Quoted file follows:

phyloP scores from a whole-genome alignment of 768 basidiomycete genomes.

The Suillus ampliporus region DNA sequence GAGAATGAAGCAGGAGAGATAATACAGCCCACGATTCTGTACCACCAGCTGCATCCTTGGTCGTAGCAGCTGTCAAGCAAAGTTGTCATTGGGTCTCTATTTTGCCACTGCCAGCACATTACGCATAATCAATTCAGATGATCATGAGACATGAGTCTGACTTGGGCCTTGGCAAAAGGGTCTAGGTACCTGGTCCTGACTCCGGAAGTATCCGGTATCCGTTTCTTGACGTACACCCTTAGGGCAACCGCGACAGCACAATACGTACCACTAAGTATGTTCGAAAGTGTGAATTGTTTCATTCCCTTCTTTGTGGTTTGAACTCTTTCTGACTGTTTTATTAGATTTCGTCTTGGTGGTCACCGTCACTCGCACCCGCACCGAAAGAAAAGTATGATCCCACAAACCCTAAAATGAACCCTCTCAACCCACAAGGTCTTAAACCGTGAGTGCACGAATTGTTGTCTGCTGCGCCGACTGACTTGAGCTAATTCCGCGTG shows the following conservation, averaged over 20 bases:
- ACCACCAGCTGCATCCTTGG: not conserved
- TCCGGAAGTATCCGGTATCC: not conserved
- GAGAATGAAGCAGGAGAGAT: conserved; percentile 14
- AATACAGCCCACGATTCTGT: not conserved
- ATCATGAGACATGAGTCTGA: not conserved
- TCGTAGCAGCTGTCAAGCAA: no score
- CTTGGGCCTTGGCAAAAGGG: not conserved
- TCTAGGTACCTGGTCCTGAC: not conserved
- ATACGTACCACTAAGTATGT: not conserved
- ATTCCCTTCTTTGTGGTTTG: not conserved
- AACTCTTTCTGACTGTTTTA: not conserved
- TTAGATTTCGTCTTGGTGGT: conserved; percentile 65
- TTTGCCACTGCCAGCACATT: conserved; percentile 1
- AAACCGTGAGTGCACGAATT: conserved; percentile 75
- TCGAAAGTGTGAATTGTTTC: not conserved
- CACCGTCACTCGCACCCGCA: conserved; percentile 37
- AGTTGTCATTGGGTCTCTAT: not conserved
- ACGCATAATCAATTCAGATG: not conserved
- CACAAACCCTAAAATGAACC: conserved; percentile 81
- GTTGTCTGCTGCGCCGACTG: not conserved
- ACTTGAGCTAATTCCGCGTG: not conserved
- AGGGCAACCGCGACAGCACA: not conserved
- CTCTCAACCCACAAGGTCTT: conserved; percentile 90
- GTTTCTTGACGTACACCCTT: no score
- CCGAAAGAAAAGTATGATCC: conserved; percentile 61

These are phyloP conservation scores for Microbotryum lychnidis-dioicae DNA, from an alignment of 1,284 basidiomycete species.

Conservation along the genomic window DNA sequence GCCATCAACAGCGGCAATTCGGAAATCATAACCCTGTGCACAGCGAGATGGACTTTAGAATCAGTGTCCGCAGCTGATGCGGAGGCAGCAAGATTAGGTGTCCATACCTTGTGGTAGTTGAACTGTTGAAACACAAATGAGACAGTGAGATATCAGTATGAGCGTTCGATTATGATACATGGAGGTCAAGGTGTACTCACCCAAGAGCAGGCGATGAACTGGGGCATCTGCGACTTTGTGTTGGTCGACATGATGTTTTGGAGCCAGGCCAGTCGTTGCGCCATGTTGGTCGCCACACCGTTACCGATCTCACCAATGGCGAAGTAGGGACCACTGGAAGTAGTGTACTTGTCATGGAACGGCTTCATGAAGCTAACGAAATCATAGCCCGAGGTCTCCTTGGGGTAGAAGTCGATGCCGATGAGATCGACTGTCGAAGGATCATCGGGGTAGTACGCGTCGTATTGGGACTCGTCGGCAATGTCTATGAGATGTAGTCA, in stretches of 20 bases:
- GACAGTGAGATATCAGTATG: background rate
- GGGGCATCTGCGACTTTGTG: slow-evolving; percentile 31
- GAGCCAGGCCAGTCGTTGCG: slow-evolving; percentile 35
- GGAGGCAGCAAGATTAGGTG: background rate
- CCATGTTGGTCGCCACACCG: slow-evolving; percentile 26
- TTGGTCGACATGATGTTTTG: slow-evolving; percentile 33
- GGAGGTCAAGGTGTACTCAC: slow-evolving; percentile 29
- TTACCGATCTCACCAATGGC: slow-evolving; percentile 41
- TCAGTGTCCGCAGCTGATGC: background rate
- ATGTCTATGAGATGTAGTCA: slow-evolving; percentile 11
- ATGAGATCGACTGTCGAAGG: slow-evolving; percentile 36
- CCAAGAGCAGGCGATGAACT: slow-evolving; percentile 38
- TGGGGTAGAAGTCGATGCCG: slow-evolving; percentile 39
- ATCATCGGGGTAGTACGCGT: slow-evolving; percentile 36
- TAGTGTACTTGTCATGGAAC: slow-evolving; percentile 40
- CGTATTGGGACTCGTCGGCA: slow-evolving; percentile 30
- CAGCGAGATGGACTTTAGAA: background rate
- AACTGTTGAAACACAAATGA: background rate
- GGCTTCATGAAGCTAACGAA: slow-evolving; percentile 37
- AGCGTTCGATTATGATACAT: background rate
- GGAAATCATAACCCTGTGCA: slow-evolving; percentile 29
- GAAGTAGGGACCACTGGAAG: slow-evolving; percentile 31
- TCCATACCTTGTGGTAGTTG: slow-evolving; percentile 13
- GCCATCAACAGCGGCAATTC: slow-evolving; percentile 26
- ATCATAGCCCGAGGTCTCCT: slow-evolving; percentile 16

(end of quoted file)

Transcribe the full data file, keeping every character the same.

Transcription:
phyloP scores from a whole-genome alignment of 768 basidiomycete genomes.

The Suillus ampliporus region DNA sequence GAGAATGAAGCAGGAGAGATAATACAGCCCACGATTCTGTACCACCAGCTGCATCCTTGGTCGTAGCAGCTGTCAAGCAAAGTTGTCATTGGGTCTCTATTTTGCCACTGCCAGCACATTACGCATAATCAATTCAGATGATCATGAGACATGAGTCTGACTTGGGCCTTGGCAAAAGGGTCTAGGTACCTGGTCCTGACTCCGGAAGTATCCGGTATCCGTTTCTTGACGTACACCCTTAGGGCAACCGCGACAGCACAATACGTACCACTAAGTATGTTCGAAAGTGTGAATTGTTTCATTCCCTTCTTTGTGGTTTGAACTCTTTCTGACTGTTTTATTAGATTTCGTCTTGGTGGTCACCGTCACTCGCACCCGCACCGAAAGAAAAGTATGATCCCACAAACCCTAAAATGAACCCTCTCAACCCACAAGGTCTTAAACCGTGAGTGCACGAATTGTTGTCTGCTGCGCCGACTGACTTGAGCTAATTCCGCGTG shows the following conservation, averaged over 20 bases:
- ACCACCAGCTGCATCCTTGG: not conserved
- TCCGGAAGTATCCGGTATCC: not conserved
- GAGAATGAAGCAGGAGAGAT: conserved; percentile 14
- AATACAGCCCACGATTCTGT: not conserved
- ATCATGAGACATGAGTCTGA: not conserved
- TCGTAGCAGCTGTCAAGCAA: no score
- CTTGGGCCTTGGCAAAAGGG: not conserved
- TCTAGGTACCTGGTCCTGAC: not conserved
- ATACGTACCACTAAGTATGT: not conserved
- ATTCCCTTCTTTGTGGTTTG: not conserved
- AACTCTTTCTGACTGTTTTA: not conserved
- TTAGATTTCGTCTTGGTGGT: conserved; percentile 65
- TTTGCCACTGCCAGCACATT: conserved; percentile 1
- AAACCGTGAGTGCACGAATT: conserved; percentile 75
- TCGAAAGTGTGAATTGTTTC: not conserved
- CACCGTCACTCGCACCCGCA: conserved; percentile 37
- AGTTGTCATTGGGTCTCTAT: not conserved
- ACGCATAATCAATTCAGATG: not conserved
- CACAAACCCTAAAATGAACC: conserved; percentile 81
- GTTGTCTGCTGCGCCGACTG: not conserved
- ACTTGAGCTAATTCCGCGTG: not conserved
- AGGGCAACCGCGACAGCACA: not conserved
- CTCTCAACCCACAAGGTCTT: conserved; percentile 90
- GTTTCTTGACGTACACCCTT: no score
- CCGAAAGAAAAGTATGATCC: conserved; percentile 61

These are phyloP conservation scores for Microbotryum lychnidis-dioicae DNA, from an alignment of 1,284 basidiomycete species.

Conservation along the genomic window DNA sequence GCCATCAACAGCGGCAATTCGGAAATCATAACCCTGTGCACAGCGAGATGGACTTTAGAATCAGTGTCCGCAGCTGATGCGGAGGCAGCAAGATTAGGTGTCCATACCTTGTGGTAGTTGAACTGTTGAAACACAAATGAGACAGTGAGATATCAGTATGAGCGTTCGATTATGATACATGGAGGTCAAGGTGTACTCACCCAAGAGCAGGCGATGAACTGGGGCATCTGCGACTTTGTGTTGGTCGACATGATGTTTTGGAGCCAGGCCAGTCGTTGCGCCATGTTGGTCGCCACACCGTTACCGATCTCACCAATGGCGAAGTAGGGACCACTGGAAGTAGTGTACTTGTCATGGAACGGCTTCATGAAGCTAACGAAATCATAGCCCGAGGTCTCCTTGGGGTAGAAGTCGATGCCGATGAGATCGACTGTCGAAGGATCATCGGGGTAGTACGCGTCGTATTGGGACTCGTCGGCAATGTCTATGAGATGTAGTCA, in stretches of 20 bases:
- GACAGTGAGATATCAGTATG: background rate
- GGGGCATCTGCGACTTTGTG: slow-evolving; percentile 31
- GAGCCAGGCCAGTCGTTGCG: slow-evolving; percentile 35
- GGAGGCAGCAAGATTAGGTG: background rate
- CCATGTTGGTCGCCACACCG: slow-evolving; percentile 26
- TTGGTCGACATGATGTTTTG: slow-evolving; percentile 33
- GGAGGTCAAGGTGTACTCAC: slow-evolving; percentile 29
- TTACCGATCTCACCAATGGC: slow-evolving; percentile 41
- TCAGTGTCCGCAGCTGATGC: background rate
- ATGTCTATGAGATGTAGTCA: slow-evolving; percentile 11
- ATGAGATCGACTGTCGAAGG: slow-evolving; percentile 36
- CCAAGAGCAGGCGATGAACT: slow-evolving; percentile 38
- TGGGGTAGAAGTCGATGCCG: slow-evolving; percentile 39
- ATCATCGGGGTAGTACGCGT: slow-evolving; percentile 36
- TAGTGTACTTGTCATGGAAC: slow-evolving; percentile 40
- CGTATTGGGACTCGTCGGCA: slow-evolving; percentile 30
- CAGCGAGATGGACTTTAGAA: background rate
- AACTGTTGAAACACAAATGA: background rate
- GGCTTCATGAAGCTAACGAA: slow-evolving; percentile 37
- AGCGTTCGATTATGATACAT: background rate
- GGAAATCATAACCCTGTGCA: slow-evolving; percentile 29
- GAAGTAGGGACCACTGGAAG: slow-evolving; percentile 31
- TCCATACCTTGTGGTAGTTG: slow-evolving; percentile 13
- GCCATCAACAGCGGCAATTC: slow-evolving; percentile 26
- ATCATAGCCCGAGGTCTCCT: slow-evolving; percentile 16